The Pope and the Papers

The Pope and the Papers

What shall we call the new Pope when he dies? That will be something of a problem, since the recently-deceased Pius XII was so regularly hailed as “the greatest” in the American press. Harry Truman at least tried to qualify it: “The greatest statesman in the Vatican in 200 years” he obituarized—which takes us back to the undistinguished Benedicts and Clements of the 18th century but leaves out the great social Pope, Leo XIII, who undid some of the damage done by Pius IX—that infamous reactionary from whom the late Pacelli Pius XII took is name. However, let’s not quibble; I suppose “greatest in 200 years” or “one of the greatest” are phrases which the stream of semi-consciousness produces in a good politician at the drop of a dead.

Phrases, however obbligato, obligate; so the editorialists had to find out why Pius XII was great. By unanimous stream of semi-consciousness, again, the word “modern” invites itself. Had not Pius XII gone so far as to use a typewriter, a telephone, an airplane and an elevator? (And though we were not told so explicitly, we suppose a flush toilet, too.) Moreover, he had cautiously approved hypnosis and psychoanalysis (catching up with the Jesuits) , permitted the use of English in administering the Last Rites (bowing, of course, not to the expiator’s need to understand but to the American clergy’s ignorance of Latin) , and allowed the mass to be shifted from morning to evening hours.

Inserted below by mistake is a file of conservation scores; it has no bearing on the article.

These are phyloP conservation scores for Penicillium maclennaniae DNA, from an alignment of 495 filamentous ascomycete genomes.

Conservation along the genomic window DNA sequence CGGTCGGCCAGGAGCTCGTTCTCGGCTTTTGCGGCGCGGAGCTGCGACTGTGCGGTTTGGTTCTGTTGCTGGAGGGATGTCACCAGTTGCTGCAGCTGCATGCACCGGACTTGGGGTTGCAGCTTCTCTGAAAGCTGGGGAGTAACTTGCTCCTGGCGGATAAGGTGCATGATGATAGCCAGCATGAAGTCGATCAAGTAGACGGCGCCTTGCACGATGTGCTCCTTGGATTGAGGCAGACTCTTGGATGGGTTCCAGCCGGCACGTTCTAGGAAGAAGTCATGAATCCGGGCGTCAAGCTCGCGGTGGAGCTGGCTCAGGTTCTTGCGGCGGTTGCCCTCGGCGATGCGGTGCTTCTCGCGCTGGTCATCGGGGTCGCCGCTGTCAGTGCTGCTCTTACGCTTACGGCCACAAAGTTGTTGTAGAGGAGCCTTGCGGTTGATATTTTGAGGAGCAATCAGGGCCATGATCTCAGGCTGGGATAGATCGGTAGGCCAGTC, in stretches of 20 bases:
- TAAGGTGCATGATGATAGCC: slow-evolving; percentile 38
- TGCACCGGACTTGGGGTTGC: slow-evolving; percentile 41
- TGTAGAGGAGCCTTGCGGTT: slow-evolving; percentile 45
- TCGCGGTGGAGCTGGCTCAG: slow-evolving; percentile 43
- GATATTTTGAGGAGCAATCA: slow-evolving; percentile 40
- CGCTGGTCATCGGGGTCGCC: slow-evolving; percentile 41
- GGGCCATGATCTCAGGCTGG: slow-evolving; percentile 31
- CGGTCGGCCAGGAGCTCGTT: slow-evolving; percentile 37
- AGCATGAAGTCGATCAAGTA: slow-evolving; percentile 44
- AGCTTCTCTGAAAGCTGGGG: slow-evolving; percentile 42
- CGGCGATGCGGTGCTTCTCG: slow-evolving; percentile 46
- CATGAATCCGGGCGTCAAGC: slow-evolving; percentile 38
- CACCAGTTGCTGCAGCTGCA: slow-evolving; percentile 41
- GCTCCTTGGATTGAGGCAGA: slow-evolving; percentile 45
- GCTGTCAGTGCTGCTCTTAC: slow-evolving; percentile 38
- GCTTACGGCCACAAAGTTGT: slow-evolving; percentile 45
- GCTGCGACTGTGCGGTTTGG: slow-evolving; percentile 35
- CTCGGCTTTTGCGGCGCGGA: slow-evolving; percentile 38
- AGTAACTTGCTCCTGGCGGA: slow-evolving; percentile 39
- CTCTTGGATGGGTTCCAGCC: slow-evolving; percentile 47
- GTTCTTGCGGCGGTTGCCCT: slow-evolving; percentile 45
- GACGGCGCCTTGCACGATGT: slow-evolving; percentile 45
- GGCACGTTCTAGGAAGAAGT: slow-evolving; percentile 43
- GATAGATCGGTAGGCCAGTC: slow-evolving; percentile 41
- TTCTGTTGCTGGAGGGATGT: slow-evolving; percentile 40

Next to being modern, Pius XII’s most conspicuous qualification seems to have been his anti-Communism. Quoting from one paper for many, “the church is communism’s.., most powerful ideological opponent. To its flourishing condition Pius ‘XII contributed enormously and in all likelihood will rank in history as one of the greatest” (New York Daily News) . That at least has the virtue of placing Pacelli in the political context where he belongs; but the writer might have done 96 a little further research so that the precise nature of Pius XII’s contribution might be known. Did not the Church, at the time when Pacelli was its Secretary of State, sanction the authoritarian Dollfuss-Schuschnigg regime in Austria and the bloody suppression of the Vienna socialists in February 1934? Has he not, in his own pontificate, suppressed all Christian-socialist movements which sprang up after the war, such as the Dominican socialists and the “working priests” in France?

ITEM: “The socially-minded Christian Democratic movements and the progress toward a united Europe both owe much to his intelligent and tactful support” (New York Post; similarly, New York Herald-Tribune) . These “socially-minded Christian Democrats,” of course, are Adenauer, Schuman and de Gasperi. Pius XII receives due credit for “encouraging” and promoting them “whenever they emerged in...